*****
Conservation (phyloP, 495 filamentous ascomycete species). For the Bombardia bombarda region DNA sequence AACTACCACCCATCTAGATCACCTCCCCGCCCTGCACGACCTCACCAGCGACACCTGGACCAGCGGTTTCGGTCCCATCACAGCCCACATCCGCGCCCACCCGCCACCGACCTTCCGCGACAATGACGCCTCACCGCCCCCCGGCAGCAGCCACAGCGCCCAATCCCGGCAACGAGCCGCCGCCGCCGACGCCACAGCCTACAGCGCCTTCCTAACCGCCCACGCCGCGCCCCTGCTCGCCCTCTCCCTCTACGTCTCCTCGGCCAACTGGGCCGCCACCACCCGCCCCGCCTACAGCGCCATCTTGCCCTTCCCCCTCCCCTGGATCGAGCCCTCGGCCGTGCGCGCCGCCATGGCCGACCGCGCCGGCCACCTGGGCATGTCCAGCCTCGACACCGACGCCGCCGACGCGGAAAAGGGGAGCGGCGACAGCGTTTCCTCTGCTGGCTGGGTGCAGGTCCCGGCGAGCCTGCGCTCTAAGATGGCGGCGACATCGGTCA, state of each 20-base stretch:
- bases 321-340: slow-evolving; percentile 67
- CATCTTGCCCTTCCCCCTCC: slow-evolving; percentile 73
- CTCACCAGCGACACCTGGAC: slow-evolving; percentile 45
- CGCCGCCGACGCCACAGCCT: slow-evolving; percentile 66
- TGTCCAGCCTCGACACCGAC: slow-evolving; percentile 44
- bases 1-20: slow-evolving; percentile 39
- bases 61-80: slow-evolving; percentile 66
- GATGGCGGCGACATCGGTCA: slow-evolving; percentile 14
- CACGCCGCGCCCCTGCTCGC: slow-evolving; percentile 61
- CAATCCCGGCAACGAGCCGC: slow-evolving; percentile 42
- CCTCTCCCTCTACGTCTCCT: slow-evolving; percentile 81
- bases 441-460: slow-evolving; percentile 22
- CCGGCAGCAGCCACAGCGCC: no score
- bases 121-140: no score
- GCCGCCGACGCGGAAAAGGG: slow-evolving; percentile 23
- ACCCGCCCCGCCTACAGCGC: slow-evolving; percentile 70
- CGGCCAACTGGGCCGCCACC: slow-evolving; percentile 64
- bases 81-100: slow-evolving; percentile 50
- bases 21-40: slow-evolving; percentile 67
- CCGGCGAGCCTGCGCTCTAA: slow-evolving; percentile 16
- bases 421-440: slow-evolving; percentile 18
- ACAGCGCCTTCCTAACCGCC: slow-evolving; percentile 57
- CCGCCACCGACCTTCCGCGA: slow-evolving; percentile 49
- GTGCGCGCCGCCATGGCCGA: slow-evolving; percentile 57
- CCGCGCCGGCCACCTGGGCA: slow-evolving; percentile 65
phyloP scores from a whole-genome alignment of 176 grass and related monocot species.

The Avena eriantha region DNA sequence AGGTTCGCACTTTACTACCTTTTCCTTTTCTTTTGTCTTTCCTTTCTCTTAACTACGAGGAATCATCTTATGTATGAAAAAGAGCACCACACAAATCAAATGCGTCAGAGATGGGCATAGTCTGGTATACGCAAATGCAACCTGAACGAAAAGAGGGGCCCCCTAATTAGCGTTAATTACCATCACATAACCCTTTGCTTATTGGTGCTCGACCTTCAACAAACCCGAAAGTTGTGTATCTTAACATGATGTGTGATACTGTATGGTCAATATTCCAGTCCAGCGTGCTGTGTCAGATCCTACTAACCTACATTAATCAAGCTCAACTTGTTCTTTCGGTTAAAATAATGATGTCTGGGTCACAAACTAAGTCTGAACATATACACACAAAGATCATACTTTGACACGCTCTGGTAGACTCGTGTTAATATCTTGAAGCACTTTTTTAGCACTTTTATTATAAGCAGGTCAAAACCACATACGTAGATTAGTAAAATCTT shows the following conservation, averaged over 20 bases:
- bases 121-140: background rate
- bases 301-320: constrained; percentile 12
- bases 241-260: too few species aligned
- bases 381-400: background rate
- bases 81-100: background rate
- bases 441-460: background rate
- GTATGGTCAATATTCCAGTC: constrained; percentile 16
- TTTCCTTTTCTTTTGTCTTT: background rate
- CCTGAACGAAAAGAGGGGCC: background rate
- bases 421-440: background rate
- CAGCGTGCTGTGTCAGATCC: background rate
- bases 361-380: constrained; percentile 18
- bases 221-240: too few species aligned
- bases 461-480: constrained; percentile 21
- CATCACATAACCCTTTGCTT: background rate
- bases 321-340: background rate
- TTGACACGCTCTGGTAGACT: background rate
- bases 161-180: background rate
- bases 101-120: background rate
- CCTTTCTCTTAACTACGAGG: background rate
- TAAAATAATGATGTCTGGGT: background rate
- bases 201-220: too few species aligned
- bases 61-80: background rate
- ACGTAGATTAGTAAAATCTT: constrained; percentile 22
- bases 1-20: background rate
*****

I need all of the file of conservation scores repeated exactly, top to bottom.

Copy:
Conservation (phyloP, 495 filamentous ascomycete species). For the Bombardia bombarda region DNA sequence AACTACCACCCATCTAGATCACCTCCCCGCCCTGCACGACCTCACCAGCGACACCTGGACCAGCGGTTTCGGTCCCATCACAGCCCACATCCGCGCCCACCCGCCACCGACCTTCCGCGACAATGACGCCTCACCGCCCCCCGGCAGCAGCCACAGCGCCCAATCCCGGCAACGAGCCGCCGCCGCCGACGCCACAGCCTACAGCGCCTTCCTAACCGCCCACGCCGCGCCCCTGCTCGCCCTCTCCCTCTACGTCTCCTCGGCCAACTGGGCCGCCACCACCCGCCCCGCCTACAGCGCCATCTTGCCCTTCCCCCTCCCCTGGATCGAGCCCTCGGCCGTGCGCGCCGCCATGGCCGACCGCGCCGGCCACCTGGGCATGTCCAGCCTCGACACCGACGCCGCCGACGCGGAAAAGGGGAGCGGCGACAGCGTTTCCTCTGCTGGCTGGGTGCAGGTCCCGGCGAGCCTGCGCTCTAAGATGGCGGCGACATCGGTCA, state of each 20-base stretch:
- bases 321-340: slow-evolving; percentile 67
- CATCTTGCCCTTCCCCCTCC: slow-evolving; percentile 73
- CTCACCAGCGACACCTGGAC: slow-evolving; percentile 45
- CGCCGCCGACGCCACAGCCT: slow-evolving; percentile 66
- TGTCCAGCCTCGACACCGAC: slow-evolving; percentile 44
- bases 1-20: slow-evolving; percentile 39
- bases 61-80: slow-evolving; percentile 66
- GATGGCGGCGACATCGGTCA: slow-evolving; percentile 14
- CACGCCGCGCCCCTGCTCGC: slow-evolving; percentile 61
- CAATCCCGGCAACGAGCCGC: slow-evolving; percentile 42
- CCTCTCCCTCTACGTCTCCT: slow-evolving; percentile 81
- bases 441-460: slow-evolving; percentile 22
- CCGGCAGCAGCCACAGCGCC: no score
- bases 121-140: no score
- GCCGCCGACGCGGAAAAGGG: slow-evolving; percentile 23
- ACCCGCCCCGCCTACAGCGC: slow-evolving; percentile 70
- CGGCCAACTGGGCCGCCACC: slow-evolving; percentile 64
- bases 81-100: slow-evolving; percentile 50
- bases 21-40: slow-evolving; percentile 67
- CCGGCGAGCCTGCGCTCTAA: slow-evolving; percentile 16
- bases 421-440: slow-evolving; percentile 18
- ACAGCGCCTTCCTAACCGCC: slow-evolving; percentile 57
- CCGCCACCGACCTTCCGCGA: slow-evolving; percentile 49
- GTGCGCGCCGCCATGGCCGA: slow-evolving; percentile 57
- CCGCGCCGGCCACCTGGGCA: slow-evolving; percentile 65
phyloP scores from a whole-genome alignment of 176 grass and related monocot species.

The Avena eriantha region DNA sequence AGGTTCGCACTTTACTACCTTTTCCTTTTCTTTTGTCTTTCCTTTCTCTTAACTACGAGGAATCATCTTATGTATGAAAAAGAGCACCACACAAATCAAATGCGTCAGAGATGGGCATAGTCTGGTATACGCAAATGCAACCTGAACGAAAAGAGGGGCCCCCTAATTAGCGTTAATTACCATCACATAACCCTTTGCTTATTGGTGCTCGACCTTCAACAAACCCGAAAGTTGTGTATCTTAACATGATGTGTGATACTGTATGGTCAATATTCCAGTCCAGCGTGCTGTGTCAGATCCTACTAACCTACATTAATCAAGCTCAACTTGTTCTTTCGGTTAAAATAATGATGTCTGGGTCACAAACTAAGTCTGAACATATACACACAAAGATCATACTTTGACACGCTCTGGTAGACTCGTGTTAATATCTTGAAGCACTTTTTTAGCACTTTTATTATAAGCAGGTCAAAACCACATACGTAGATTAGTAAAATCTT shows the following conservation, averaged over 20 bases:
- bases 121-140: background rate
- bases 301-320: constrained; percentile 12
- bases 241-260: too few species aligned
- bases 381-400: background rate
- bases 81-100: background rate
- bases 441-460: background rate
- GTATGGTCAATATTCCAGTC: constrained; percentile 16
- TTTCCTTTTCTTTTGTCTTT: background rate
- CCTGAACGAAAAGAGGGGCC: background rate
- bases 421-440: background rate
- CAGCGTGCTGTGTCAGATCC: background rate
- bases 361-380: constrained; percentile 18
- bases 221-240: too few species aligned
- bases 461-480: constrained; percentile 21
- CATCACATAACCCTTTGCTT: background rate
- bases 321-340: background rate
- TTGACACGCTCTGGTAGACT: background rate
- bases 161-180: background rate
- bases 101-120: background rate
- CCTTTCTCTTAACTACGAGG: background rate
- TAAAATAATGATGTCTGGGT: background rate
- bases 201-220: too few species aligned
- bases 61-80: background rate
- ACGTAGATTAGTAAAATCTT: constrained; percentile 22
- bases 1-20: background rate